Cyclone Idai Response

Cyclone Idai Response

Tropical Cyclone Idai made landfall over Mozambique between March 14 and 15, producing torrential rains and strong winds across the country, as well as in neighboring Malawi and Zimbabwe.

CARE / Josh Estey

Tropical Cyclone Idai made landfall over Mozambique on March 14 and 15, producing torrential rains and strong winds across the country, and in neighboring Malawi and Zimbabwe. The cyclone caused catastrophic flooding, which has damaged homes, public infrastructure, and farmland, and exacerbated needs arising from early March flooding. Around 1.85 million people were in the direct path of the cyclone and at least 600,000 people need assistance.

Cyclone Idai is now considered the worst natural disaster in southern Africa in nearly two decades.Approximately 900 square miles of land was is covered in water – that’s an area larger than New York City and Los Angeles combined. The catastrophic flooding triggered by the storm has killed more than 600 people and nearly 1.9 million are in need of assistance.

On March 20, USAID deployed a DART to Mozambique to assess damage, identify priority needs, and work closely with partners to provide critical assistance to people in Mozambique. This elite team from USAID’s Office of U.S. Foreign Disaster Assistance is comprised of: logisticians, and food security, shelter, health, and water, sanitation, and hygiene experts. The DART is currently working with the World Food Program (WFP), International Organization for Migration (IOM), CARE, Catholic Relief Services, International Federation of Red Cross and Red Crescent Societies and World Vision to provide emergency shelter, food, water, improved sanitation, and hygiene supplies.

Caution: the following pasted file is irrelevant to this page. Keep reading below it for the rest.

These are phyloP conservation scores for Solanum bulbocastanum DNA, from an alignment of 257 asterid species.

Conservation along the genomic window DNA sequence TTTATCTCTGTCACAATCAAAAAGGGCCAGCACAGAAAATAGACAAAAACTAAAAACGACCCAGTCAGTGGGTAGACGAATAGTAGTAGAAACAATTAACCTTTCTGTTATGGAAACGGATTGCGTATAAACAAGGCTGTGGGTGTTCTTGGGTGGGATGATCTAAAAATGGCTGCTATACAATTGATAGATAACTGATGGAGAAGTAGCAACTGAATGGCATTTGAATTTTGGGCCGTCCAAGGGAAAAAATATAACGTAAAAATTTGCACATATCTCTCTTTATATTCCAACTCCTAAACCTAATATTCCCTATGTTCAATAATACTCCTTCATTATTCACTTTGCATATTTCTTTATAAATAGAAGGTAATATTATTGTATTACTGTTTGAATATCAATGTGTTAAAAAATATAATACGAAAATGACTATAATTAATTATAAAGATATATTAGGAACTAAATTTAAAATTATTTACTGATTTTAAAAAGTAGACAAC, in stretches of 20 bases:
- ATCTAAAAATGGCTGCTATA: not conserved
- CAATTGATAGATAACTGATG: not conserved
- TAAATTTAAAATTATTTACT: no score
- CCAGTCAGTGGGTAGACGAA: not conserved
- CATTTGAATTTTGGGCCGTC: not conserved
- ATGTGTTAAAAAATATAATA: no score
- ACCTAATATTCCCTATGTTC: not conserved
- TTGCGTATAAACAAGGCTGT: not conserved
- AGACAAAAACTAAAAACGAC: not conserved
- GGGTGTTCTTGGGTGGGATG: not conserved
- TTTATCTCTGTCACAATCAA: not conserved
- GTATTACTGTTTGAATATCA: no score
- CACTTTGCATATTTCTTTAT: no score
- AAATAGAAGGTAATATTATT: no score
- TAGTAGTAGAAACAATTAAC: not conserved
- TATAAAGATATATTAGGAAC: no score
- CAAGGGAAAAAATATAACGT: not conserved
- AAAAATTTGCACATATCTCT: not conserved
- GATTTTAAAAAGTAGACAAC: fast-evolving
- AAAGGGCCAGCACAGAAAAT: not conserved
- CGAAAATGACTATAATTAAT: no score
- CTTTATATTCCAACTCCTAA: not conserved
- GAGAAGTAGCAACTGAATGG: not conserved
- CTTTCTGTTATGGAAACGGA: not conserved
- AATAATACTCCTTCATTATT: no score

To date, the United States has provided more than $59 million in humanitarian assistance to help people in Mozambique, Zimbabwe, and Malawi who have been affected by Cyclone Idai, as well as flooding that occurred in early March.


HOW WE'RE SUPPORTING

Watch how USAID is responding to Cyclone Idai

WHAT WE'RE SAYING

What we're saying about the Cyclone Idai response

WHAT WE'RE SEEING

View the Cyclone Idai crisis response photo gallery

Last updated: April 19, 2019

April 19, 2019

USAID partner WFP reaches more than 1 million people in Mozambique with food and nutrition assistance. Zimbabwean President Mnangagwa launches $614 million appeal to fund recovery activities. Road access in Malawi improves, while authorities continue to repair key infrastructure used for the delivery of humanitarian assistance.

April 15, 2019

As of April 12, the Government of the Republic of Mozambique (GRM) reported that the official count for Tropical Cyclone Idai and flooding-related deaths had remained at 602 deaths. More than 73,600 people were sheltering in an estimated 77 accommodation centers across Manica, Sofala, Tete, and Zambézia provinces as of April 12, the GRM reports. The number of people in accommodation centers represents a 50 percent decrease since April 4; the UN reports that the reason for the decline is likely due to the GRM’s reclassification of accommodation centers.

April 11, 2019

As of April 9, Tropical Cyclone Idai had resulted in at least 602 deaths, according to the Government of the Republic of Mozambique (GRM). In addition, the number of homes damaged or destroyed by the cyclone has increased to more than 239,700, the GRM reports.

April 8, 2019

As of April 5, the official number of confirmed deaths in Mozambique remained constant at 598 and the number of injuries remained unchanged at more than 1,600, according to the Government of the Republic of Mozambique (GRM). The GRM reports that approximately 129,800 people were sheltering in 129 accommodation sites in Manica, Sofala, Tete, and Zambézia provinces as of April 5. In addition, the number of homes damaged or destroyed by the cyclone has increased to more than 216,700, according to the GRM.

April 5, 2019

On March 15, Tropical Cyclone Idai — the worst natural disaster to hit southern Africa in two decades — made landfall over Mozambique, producing torrential rains and strong winds across the country, as well as in neighboring Malawi and Zimbabwe. The cyclone caused catastrophic flooding, which has killed hundreds of people so far, and damaged or destroyed homes, farmland, and public infrastructure — including major roadways, bridges, and hospitals. Read how the United States is helping people affected by Cyclone Idai.

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